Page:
Biden Wants $1.6 Billion to Combat Covid Aid Fraud

The Fiscal Times· Kacper Pempel

In its upcoming budget request for 2024, the Biden administration plans to ask Congress to provide $1.6 billion to clean up the massive fraud in Covid aid programs and to help prevent similar problems in the future.

While the more than $5 trillion in emergency spending Congress authorized in response to the Covid-19 crisis cushioned the economy from the initial shock of the pandemic and helped speed a historically rapid recovery, the relief programs funded by that tidal wave of cash were marred by high levels of fraudulent activity that siphoned off billions of dollars.

In a statement, the White House pinned the blame for the explosion of fraud in the Covid relief programs on a long history of weak controls on government spending, in addition to the need to get the aid out the door as quickly as possible at the time. “Past underinvestment in basic government technology and the crush of demand during the pandemic, combined with ill-considered decisions to take down basic fraud controls at the onset of the pandemic led to a historic degree of outright fraud and identity theft of emergency benefits,” the White House said.

Noting that the relief programs were “essential,” the White House called for “a bipartisan response to punish those who engaged in major and systemic fraud against the American people during a time of national emergency,” as well as an effort to protect government programs from fraud and identity theft in the future.

The use of false identities played a major role in many of the Covid-era scams, which focused on programs that provided aid to unemployed workers and to businesses facing an uncertain future.

According to one estimate, the federal government made at least $191 billion in wasteful payments to people claiming unemployment benefits using fake or stolen identities, a problem that was compounded by outdated technology used at the state level. The business aid programs were rife with fraud, as well, with the undersized Small Business Administration tasked with overseeing the disbursement of roughly $1 trillion as rapidly as possible, which led to billions of dollars in payments to ineligible firms as well as known fraudsters.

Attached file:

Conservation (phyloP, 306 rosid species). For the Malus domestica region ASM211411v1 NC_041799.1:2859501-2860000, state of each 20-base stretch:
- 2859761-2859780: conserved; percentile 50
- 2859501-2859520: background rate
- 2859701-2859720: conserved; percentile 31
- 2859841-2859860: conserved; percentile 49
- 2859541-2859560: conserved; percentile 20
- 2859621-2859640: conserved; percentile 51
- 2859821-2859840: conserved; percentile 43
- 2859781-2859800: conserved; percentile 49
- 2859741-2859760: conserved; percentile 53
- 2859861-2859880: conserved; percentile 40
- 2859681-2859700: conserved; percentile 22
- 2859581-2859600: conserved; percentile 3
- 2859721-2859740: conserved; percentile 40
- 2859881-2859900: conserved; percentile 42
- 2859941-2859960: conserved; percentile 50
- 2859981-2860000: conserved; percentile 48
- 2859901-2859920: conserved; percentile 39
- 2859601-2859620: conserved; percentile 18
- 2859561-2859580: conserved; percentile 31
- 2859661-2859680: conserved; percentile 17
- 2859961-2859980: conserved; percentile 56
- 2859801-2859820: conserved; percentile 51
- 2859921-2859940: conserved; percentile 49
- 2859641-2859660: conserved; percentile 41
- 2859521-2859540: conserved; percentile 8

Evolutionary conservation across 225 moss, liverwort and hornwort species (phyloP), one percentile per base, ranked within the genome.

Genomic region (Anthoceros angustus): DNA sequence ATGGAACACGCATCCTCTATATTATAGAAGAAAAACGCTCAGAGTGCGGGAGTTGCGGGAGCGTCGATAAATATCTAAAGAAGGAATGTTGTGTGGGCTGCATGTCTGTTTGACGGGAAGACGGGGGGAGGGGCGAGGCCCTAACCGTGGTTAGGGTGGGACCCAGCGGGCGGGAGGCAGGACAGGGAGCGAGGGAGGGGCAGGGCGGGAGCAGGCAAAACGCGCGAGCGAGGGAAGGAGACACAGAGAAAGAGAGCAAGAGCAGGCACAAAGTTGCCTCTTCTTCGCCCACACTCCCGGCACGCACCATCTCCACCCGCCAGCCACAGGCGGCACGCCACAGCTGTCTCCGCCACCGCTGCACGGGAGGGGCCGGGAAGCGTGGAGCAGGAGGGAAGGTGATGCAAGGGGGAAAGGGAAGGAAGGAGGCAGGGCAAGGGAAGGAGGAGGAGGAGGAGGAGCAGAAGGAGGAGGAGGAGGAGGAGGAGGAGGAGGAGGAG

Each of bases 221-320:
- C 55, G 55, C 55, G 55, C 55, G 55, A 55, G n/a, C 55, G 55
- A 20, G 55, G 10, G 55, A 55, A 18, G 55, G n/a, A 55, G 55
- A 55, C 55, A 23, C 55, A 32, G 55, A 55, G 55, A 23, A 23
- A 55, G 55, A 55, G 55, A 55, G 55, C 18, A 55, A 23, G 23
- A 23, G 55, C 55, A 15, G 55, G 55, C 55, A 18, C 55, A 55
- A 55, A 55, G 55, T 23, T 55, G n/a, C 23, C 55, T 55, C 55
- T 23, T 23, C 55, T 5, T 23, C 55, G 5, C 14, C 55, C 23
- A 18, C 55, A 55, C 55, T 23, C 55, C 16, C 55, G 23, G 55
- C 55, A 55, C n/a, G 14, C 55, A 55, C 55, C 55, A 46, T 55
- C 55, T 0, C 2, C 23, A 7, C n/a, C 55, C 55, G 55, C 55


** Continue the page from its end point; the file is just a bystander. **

Spend to save: Speaking to reporters Thursday, White House American Rescue Plan coordinator Gene Sperling said he hopes that Congress sees the proposed spending as an investment that will more than pay for itself. “It’s just so clear and the evidence is so strong that a dollar smartly spent here will return to the taxpayers, or save, at least $10,” Sperling said, referring to ongoing efforts that have recovered more than $200 million from fraudsters.

The request for funds will be part of the 2024 budget proposal, but the money would be spent over a period of years, Sperling said. The plan calls for spending $600 million on prosecuting those who committed fraud, an effort that would include the creation of 10 new strike forces at the Justice Department. Another $600 million would be used to “invest in better prevention of identity theft and all forms of major fraud involving public benefit programs,” the White House said. And $400 million would go toward providing aid for those who have been victims of identity theft.

Whatever the merits, the prospects for the proposal are poor. Congress rejected a plea last year from the White House to provide the Justice Department with more funds to pursue Covid aid fraud, and House Republicans appear to have no interest in increasing spending of any kind, even if that spending more or less pays for itself while providing stronger protections against fraud in the future, as the White House claims.

Like what you're reading? Sign up for our free newsletter.

Advertisement